Keeping it Holy

The fourth commandment says “Remember the Sabbath day, to keep it holy.” Seeing that this commandment takes up four verses (Exodus 20:8-11), it must be pretty important. Of course we should spend time with God every day, but the sabbath is special. It is a day of recuperation and rest from all the STUFF we have to deal with during the week (like a 24 hr. live pause). Since it is supposed to be different from the other days of the week, it is only appropriate that we do not do the same things on the Sabbath that we do every day.

To illustrate this point, I will tell you about a scenario I often see on TV. It is always a Sunday and not just any Sunday but a football Sunday (NFL, American football not soccer). A pastor (priest, minister or what have you) is preaching to an increasingly antsy congregation, some of whom look longingly toward the parking lot or at their watches in anticipation of the big game. Next thing you know, the congregation has thinned out and some, desperate to catch the kickoff are huddled around someone’s trunk trying to catch a glimpse on a portable TV (I guess it is smart phones now) and the pastor cuts the sermon short saying “go Steelers, Amen” (or something like that…I am biased).

These instances annoyed me to the point that I made a collective memory of them. I mean seriously? God asks us for one specific day out of seven and we cannot even give him that? (priorities, priorities) Yet, if something unfortunate happens, we call on Him expecting an immediate response right?

Another thing that concerns me is how people who seriously honor Sunday as the sabbath use calendars that show that Sunday is the first day of the week, not the seventh. I cannot condemn anyone because it is not my place to do so nor do I want to but I do question the logic. It is very difficult to keep the sabbath but one of the things that attracted me to Adventism was the fact that we keep the seventh day of the week (Saturday) holy. It is also fascinating how the word “Saturday” in other languages uses the word “sabbath” as a root (Sabato=Italian; Sabbat=German; Sabado=Spanish; Sabet=Arabic) which makes me even more inclined to believe Saturday is the sabbath that God was referring to in Exodus 20:8 (rather sunset Friday to sunset Saturday).

As I said before, keeping the sabbath is difficult (especially when Friday nights and Saturdays are used for most events or social activities) but it helps to have a filter for what is appropriate. When considering what activities I participate in on my sabbath, I ask myself the following questions: Would I do this in God’s presence? Will this bring me closer to God? Will this make God happy? Will this put me in a Godly state of mind? and Will I cause someone else to sin?. The first one usually stops me (usually meaning more often than not…90%). I put the last question in there because often when I say I cannot do something because it is my Sabbath, people will offer to do it for me. Well, if I think something is sinful, inappropriate or wrong to do on my Sabbath or otherwise and I have someone else do it for me, then I have encouraged someone else to do wrong on my behalf (even if they do not think it is wrong themselves). So in addition to making it easier to determine what is Sabbath appropriate, these questions aid me in determining what is appropriate for a Christian in general, even if I do not follow through all of the time.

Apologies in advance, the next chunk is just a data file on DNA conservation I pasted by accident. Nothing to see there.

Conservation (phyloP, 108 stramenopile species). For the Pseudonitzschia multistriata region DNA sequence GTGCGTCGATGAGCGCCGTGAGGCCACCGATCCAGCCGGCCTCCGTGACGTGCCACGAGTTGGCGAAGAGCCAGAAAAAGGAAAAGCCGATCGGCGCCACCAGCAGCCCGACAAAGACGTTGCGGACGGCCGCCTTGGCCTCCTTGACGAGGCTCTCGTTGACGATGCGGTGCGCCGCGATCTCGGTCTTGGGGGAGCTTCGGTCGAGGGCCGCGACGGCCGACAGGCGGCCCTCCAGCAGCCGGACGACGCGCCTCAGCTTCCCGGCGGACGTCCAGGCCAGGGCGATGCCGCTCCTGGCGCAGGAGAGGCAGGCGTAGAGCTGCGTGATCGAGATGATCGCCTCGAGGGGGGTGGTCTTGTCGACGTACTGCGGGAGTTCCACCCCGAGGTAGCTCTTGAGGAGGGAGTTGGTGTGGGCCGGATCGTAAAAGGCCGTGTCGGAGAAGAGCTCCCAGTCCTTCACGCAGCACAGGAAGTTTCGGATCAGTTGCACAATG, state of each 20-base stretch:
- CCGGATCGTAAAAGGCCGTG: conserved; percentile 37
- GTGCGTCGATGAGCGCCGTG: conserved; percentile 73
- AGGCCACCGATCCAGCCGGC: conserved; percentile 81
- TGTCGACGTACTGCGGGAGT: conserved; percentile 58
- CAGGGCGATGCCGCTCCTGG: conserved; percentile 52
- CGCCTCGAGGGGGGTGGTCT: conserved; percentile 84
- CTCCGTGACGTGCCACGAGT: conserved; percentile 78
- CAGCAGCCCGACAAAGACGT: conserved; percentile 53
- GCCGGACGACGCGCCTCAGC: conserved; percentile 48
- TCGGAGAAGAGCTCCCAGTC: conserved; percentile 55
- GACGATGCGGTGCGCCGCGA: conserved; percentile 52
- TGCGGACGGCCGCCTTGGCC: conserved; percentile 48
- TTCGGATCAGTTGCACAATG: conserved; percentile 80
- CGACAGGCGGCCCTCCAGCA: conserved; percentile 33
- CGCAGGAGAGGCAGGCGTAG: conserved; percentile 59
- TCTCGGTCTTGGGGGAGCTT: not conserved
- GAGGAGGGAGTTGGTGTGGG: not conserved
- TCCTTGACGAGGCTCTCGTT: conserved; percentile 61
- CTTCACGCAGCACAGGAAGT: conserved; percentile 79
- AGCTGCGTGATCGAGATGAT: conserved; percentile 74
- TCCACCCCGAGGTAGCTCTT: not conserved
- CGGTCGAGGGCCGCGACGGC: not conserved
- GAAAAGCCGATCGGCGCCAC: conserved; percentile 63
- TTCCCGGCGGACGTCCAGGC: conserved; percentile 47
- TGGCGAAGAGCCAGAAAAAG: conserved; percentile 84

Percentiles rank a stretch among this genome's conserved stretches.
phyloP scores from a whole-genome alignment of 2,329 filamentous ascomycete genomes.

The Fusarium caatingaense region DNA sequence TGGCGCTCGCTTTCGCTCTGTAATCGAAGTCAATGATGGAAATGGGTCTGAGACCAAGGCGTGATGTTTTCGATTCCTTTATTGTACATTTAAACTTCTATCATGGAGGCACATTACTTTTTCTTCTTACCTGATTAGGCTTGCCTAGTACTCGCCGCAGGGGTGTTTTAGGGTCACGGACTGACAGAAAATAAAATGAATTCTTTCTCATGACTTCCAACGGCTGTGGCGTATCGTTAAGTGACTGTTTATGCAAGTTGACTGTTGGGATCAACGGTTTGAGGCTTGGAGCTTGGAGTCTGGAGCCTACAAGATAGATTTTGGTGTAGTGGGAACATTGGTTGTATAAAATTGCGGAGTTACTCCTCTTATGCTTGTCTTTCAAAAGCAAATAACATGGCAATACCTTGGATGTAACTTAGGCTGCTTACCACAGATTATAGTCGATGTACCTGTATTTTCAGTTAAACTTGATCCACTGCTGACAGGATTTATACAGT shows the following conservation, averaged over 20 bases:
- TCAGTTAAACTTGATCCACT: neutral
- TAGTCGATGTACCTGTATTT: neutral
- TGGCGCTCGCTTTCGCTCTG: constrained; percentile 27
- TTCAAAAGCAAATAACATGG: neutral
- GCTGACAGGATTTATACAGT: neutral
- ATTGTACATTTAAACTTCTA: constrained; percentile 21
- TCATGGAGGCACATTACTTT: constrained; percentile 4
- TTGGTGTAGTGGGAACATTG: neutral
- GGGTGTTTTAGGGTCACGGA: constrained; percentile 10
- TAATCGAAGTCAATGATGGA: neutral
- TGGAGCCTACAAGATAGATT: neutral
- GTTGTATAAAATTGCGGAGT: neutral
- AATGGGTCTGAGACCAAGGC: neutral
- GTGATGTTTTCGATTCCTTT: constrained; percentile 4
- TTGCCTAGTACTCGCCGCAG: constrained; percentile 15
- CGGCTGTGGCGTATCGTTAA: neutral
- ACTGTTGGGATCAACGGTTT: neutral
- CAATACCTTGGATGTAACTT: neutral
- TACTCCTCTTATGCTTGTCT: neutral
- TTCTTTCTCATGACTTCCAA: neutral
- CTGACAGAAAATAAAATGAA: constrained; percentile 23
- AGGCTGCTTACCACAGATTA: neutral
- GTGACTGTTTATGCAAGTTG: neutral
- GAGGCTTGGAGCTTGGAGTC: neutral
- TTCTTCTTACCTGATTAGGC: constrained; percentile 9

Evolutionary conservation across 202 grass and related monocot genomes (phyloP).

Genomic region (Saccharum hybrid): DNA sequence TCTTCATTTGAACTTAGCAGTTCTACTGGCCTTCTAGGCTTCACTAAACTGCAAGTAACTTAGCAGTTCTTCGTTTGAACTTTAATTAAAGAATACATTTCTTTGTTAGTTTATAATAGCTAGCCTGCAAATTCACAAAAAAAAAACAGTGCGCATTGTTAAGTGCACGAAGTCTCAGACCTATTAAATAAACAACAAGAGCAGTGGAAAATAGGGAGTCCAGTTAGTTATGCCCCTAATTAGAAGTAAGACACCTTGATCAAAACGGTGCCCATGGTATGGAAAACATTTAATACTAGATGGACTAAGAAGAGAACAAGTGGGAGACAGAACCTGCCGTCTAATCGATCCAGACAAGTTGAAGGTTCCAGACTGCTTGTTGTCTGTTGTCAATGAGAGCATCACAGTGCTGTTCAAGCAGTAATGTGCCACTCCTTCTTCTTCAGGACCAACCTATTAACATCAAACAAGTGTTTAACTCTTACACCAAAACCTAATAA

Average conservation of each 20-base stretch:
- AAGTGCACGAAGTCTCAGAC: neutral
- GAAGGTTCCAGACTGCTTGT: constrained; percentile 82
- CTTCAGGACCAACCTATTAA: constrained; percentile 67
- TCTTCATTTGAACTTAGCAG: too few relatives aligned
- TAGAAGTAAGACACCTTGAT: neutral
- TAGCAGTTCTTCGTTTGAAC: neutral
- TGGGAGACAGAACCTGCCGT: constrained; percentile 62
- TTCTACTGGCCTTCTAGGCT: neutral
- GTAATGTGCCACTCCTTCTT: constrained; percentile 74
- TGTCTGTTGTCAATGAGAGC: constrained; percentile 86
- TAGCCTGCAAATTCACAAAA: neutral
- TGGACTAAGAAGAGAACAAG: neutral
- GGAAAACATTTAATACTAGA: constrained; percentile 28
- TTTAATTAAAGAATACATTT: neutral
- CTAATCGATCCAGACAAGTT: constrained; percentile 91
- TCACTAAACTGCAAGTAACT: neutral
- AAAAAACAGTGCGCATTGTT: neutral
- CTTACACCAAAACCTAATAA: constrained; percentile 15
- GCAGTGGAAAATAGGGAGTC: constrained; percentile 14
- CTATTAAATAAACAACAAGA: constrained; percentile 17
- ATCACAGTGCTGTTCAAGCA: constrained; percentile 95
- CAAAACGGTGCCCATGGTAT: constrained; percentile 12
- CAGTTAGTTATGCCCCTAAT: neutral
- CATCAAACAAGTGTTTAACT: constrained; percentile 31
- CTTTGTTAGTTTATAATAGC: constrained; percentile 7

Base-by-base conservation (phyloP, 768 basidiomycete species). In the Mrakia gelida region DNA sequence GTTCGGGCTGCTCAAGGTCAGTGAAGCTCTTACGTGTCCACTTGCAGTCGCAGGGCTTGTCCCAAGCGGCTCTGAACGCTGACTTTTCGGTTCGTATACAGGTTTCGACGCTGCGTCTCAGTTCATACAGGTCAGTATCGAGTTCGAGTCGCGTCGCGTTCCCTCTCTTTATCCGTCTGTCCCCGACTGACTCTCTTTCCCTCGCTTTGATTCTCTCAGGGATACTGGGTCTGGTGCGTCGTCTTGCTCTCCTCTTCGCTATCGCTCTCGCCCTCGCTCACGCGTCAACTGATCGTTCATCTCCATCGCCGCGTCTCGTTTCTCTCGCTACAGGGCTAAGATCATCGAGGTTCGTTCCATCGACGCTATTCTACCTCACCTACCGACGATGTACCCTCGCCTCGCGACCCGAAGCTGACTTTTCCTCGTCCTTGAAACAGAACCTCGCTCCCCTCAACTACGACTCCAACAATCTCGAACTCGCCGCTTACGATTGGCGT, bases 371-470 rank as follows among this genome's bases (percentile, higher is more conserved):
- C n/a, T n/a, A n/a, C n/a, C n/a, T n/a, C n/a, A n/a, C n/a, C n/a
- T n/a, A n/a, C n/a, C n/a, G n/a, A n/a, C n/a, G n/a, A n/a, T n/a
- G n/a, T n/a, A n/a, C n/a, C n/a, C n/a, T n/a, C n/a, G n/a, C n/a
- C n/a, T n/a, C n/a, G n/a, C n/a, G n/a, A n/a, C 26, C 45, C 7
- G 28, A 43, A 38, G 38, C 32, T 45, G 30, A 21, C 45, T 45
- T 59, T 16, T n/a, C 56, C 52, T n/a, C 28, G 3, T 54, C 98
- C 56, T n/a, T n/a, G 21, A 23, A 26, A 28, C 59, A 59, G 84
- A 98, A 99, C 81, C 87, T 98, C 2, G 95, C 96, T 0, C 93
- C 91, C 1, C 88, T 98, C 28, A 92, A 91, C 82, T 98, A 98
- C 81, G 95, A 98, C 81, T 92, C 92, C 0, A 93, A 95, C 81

Usually I am in church for a large portion of my Sabbath but now that I am in another city (and punked out about going to an unfamiliar church) I like to take walks. I get to enjoy God’s creations, exercise and learn how to navigate all at once (3 birds, 1 stone…booyah). I would also like to do more community service when it gets warmer. After I study my lesson, I even have plenty of time for artistic things I enjoy like painting, taking photos and writing poetry or blog entries.

There is a lot to consider and be wary of when it comes to keeping the Sabbath holy but I feel so complete when I do not break my Sabbath and spend it entirely with God. Even though it can be difficult with my secular desires and all, I could never think of my Sabbath as a waste. God thinks we are worth his time, is not he worth ours?


2 thoughts on “Keeping it Holy

  1. I understand well the dilemma you are facing of living in a secular society and yet trying to make it to heaven, while observing the commandments, incluiding the sabbath. I found this blog by googling the words adventists + NFL. I wanted to see if there are any current nfl players who are also adventist. There have been some in the past that also fit the mold. Sean Taylor, who played for the Washington Redskins was noted for having a past history of affiliation with the sda church, before his demise.

    Darryl in NW Houston

    • Thank you for your empathy. I’ve discovered a lot of media figures that identify themselves as Adventist and I can only pray that they, like Sean Taylor are making an effort to move in a direction that is pleasing to the Lord.

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